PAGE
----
Problems with Eating and Drinking in Parkinson’s Disease
Problems with eating and drinking in Parkinson’s disease are caused either by difﬁculties in swallowing or in the practicalities of eating and drinking (e.g. difﬁculties in getting the food up to the mouth or balancing a cup to drink or tiredness at meal times). There are ways around these problems and professionals who can offer advice and information to help overcome them. It is important to be safe and feel safe when eating and drinking and problems with eating and drinking need to be dealt with.
Impact of swallowing problems on eating and drinking
People with swallowing problems may:
− Eat less than normal and lose weight, potentially resulting in malnutrition and increased susceptibility to infections.
− Drink less than normal, resulting in constipation and dehydration.
− Complain of food sticking in their throat.
− May stop breathing due to food blocking their airway (also known as asphyxiation);
− May suffer from pneumonia caused by food, liquid or infected secretions from the mouth going into the lungs rather than the stomach.
− Become anxious about swallowing anything for fear of choking.
− May not enjoy eating.
− Find that frequent or repetitive swallowing (swallow rehearsals) while eating uses up the saliva needed to ease food into the throat and through to the stomach resulting in very painful dry swallows.
− Find that some of the drugs used to treat Parkinson’s can alter their sense of taste or cause excessive dryness resulting in insufﬁcient production of saliva to facilitate swallowing.
− May be self-conscious that others are worried about them choking and what to do if this happens.
− Feel embarrassed or even experience panic or anxiety attacks before mealtimes.
− Find the drooling or dribbling too embarrassing and choose to eat alone.
− Worry about any mess caused at mealtimes out in restaurants or with families and friends due to being unable to cut up their food or control it on the fork or spoon.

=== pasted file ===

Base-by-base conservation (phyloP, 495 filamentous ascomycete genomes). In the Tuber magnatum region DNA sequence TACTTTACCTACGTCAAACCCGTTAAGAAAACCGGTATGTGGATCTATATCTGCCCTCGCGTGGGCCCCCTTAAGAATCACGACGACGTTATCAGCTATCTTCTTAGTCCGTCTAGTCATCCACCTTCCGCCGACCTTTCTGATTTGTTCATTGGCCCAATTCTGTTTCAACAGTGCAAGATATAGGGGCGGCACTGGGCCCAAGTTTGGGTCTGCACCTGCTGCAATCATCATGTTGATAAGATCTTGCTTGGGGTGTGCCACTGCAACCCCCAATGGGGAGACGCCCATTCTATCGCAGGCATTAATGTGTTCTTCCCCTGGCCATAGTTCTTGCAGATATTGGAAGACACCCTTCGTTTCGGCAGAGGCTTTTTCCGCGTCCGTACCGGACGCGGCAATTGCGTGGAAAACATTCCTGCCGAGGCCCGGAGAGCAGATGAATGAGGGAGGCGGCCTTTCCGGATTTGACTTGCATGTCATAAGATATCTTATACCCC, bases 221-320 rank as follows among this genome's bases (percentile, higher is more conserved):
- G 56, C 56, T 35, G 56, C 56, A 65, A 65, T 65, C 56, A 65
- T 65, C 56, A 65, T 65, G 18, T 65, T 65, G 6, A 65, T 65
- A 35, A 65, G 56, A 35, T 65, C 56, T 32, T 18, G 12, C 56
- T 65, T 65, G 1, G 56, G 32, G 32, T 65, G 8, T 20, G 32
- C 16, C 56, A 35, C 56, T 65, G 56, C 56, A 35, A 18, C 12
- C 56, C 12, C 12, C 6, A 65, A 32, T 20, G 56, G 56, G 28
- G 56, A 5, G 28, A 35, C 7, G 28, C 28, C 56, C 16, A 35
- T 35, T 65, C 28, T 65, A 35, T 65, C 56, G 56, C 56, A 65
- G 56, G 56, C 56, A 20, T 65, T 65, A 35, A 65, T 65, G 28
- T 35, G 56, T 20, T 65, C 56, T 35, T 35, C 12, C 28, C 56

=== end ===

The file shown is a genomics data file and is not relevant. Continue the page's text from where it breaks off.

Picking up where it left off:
What treatment is available for problems with eating and drinking?
In light of the risks associated with problems with swallowing and eating and drinking, it is important that people experiencing difﬁculties swallowing alert their doctor and seek a referral to a dysphagia-trained Speech and Language Therapist. See the Parkinson’s Association’s Information Sheet on Problems with Swallowing in Parkinson’s Disease for further information on help with dealing with swallowing problems in Parkinson’s.
Dieticians can offer advice on the best types of food to help people who have swallowing difﬁculties. They can also advise on ways of avoiding malnutrition, which may involve the prescription of special nutritional supplements.
The Parkinson’s Association’s Information Sheet on Diet and Nutrition in Parkinson’s disease has more information on diet.
Referrals to a state registered dietician working in the HSE can be obtained from a doctor or consultant. Self-referral to see a dietician privately is also possible. Details of dieticians with private practices can be obtained from the Irish Nutrition and Dietetic Institute.
Occupational Therapists can provide advice on equipment or techniques to make eating and drinking easier. Referral to an Occupational Therapist is either via the GP, consultant, Parkinson’s Disease Nurse Specialist or Public Health Nurse. Self-referral to a private Occupational Therapist is also possible. Details of Occupational Therapists with private practices can be obtained from the Association of Occupational Therapists in Ireland.
If it is decided to seek assistance from any of the specialist therapists listed in this Information Sheet privately, the person with Parkinson’s will have to pay for this private treatment. However, there may be some reimbursement for such therapies under private health insurance schemes. Check individual policies for speciﬁc reimbursement entitlements. Tax relief may be obtained on specialist therapy fees (see current revenue guidelines for applicable threshold and rates).